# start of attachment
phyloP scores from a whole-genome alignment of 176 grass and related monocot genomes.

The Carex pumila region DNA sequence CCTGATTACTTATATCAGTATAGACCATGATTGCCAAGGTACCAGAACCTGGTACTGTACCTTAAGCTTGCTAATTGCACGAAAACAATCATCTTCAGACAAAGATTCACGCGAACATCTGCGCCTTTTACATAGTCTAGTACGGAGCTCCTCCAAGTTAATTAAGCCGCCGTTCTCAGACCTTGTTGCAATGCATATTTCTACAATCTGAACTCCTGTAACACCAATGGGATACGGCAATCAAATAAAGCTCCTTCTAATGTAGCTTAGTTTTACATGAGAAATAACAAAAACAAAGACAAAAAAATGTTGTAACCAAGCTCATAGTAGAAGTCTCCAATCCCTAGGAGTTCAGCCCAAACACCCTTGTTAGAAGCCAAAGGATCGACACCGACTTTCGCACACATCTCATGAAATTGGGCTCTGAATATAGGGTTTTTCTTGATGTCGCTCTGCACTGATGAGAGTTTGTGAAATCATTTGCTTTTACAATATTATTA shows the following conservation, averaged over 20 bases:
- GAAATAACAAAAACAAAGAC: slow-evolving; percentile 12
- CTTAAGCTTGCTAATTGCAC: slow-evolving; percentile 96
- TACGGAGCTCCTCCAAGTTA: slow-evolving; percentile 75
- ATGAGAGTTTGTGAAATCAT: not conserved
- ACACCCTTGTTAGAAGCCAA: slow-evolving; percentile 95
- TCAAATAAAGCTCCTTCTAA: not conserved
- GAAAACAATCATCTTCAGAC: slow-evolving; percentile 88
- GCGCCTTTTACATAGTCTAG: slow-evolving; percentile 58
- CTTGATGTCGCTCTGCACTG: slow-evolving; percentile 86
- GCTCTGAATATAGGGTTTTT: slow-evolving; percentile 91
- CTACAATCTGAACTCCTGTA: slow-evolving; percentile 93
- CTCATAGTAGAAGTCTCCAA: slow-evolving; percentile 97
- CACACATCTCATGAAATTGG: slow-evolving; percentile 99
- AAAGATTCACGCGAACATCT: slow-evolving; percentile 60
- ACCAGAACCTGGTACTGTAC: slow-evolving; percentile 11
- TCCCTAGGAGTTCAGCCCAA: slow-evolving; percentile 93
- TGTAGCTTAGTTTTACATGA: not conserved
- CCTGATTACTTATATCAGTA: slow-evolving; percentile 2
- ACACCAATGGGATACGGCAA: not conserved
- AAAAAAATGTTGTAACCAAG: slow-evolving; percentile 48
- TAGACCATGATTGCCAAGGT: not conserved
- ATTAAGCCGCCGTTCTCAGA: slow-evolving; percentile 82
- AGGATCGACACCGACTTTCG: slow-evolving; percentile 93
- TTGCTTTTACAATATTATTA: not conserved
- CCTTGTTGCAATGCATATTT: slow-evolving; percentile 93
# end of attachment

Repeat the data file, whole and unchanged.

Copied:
phyloP scores from a whole-genome alignment of 176 grass and related monocot genomes.

The Carex pumila region DNA sequence CCTGATTACTTATATCAGTATAGACCATGATTGCCAAGGTACCAGAACCTGGTACTGTACCTTAAGCTTGCTAATTGCACGAAAACAATCATCTTCAGACAAAGATTCACGCGAACATCTGCGCCTTTTACATAGTCTAGTACGGAGCTCCTCCAAGTTAATTAAGCCGCCGTTCTCAGACCTTGTTGCAATGCATATTTCTACAATCTGAACTCCTGTAACACCAATGGGATACGGCAATCAAATAAAGCTCCTTCTAATGTAGCTTAGTTTTACATGAGAAATAACAAAAACAAAGACAAAAAAATGTTGTAACCAAGCTCATAGTAGAAGTCTCCAATCCCTAGGAGTTCAGCCCAAACACCCTTGTTAGAAGCCAAAGGATCGACACCGACTTTCGCACACATCTCATGAAATTGGGCTCTGAATATAGGGTTTTTCTTGATGTCGCTCTGCACTGATGAGAGTTTGTGAAATCATTTGCTTTTACAATATTATTA shows the following conservation, averaged over 20 bases:
- GAAATAACAAAAACAAAGAC: slow-evolving; percentile 12
- CTTAAGCTTGCTAATTGCAC: slow-evolving; percentile 96
- TACGGAGCTCCTCCAAGTTA: slow-evolving; percentile 75
- ATGAGAGTTTGTGAAATCAT: not conserved
- ACACCCTTGTTAGAAGCCAA: slow-evolving; percentile 95
- TCAAATAAAGCTCCTTCTAA: not conserved
- GAAAACAATCATCTTCAGAC: slow-evolving; percentile 88
- GCGCCTTTTACATAGTCTAG: slow-evolving; percentile 58
- CTTGATGTCGCTCTGCACTG: slow-evolving; percentile 86
- GCTCTGAATATAGGGTTTTT: slow-evolving; percentile 91
- CTACAATCTGAACTCCTGTA: slow-evolving; percentile 93
- CTCATAGTAGAAGTCTCCAA: slow-evolving; percentile 97
- CACACATCTCATGAAATTGG: slow-evolving; percentile 99
- AAAGATTCACGCGAACATCT: slow-evolving; percentile 60
- ACCAGAACCTGGTACTGTAC: slow-evolving; percentile 11
- TCCCTAGGAGTTCAGCCCAA: slow-evolving; percentile 93
- TGTAGCTTAGTTTTACATGA: not conserved
- CCTGATTACTTATATCAGTA: slow-evolving; percentile 2
- ACACCAATGGGATACGGCAA: not conserved
- AAAAAAATGTTGTAACCAAG: slow-evolving; percentile 48
- TAGACCATGATTGCCAAGGT: not conserved
- ATTAAGCCGCCGTTCTCAGA: slow-evolving; percentile 82
- AGGATCGACACCGACTTTCG: slow-evolving; percentile 93
- TTGCTTTTACAATATTATTA: not conserved
- CCTTGTTGCAATGCATATTT: slow-evolving; percentile 93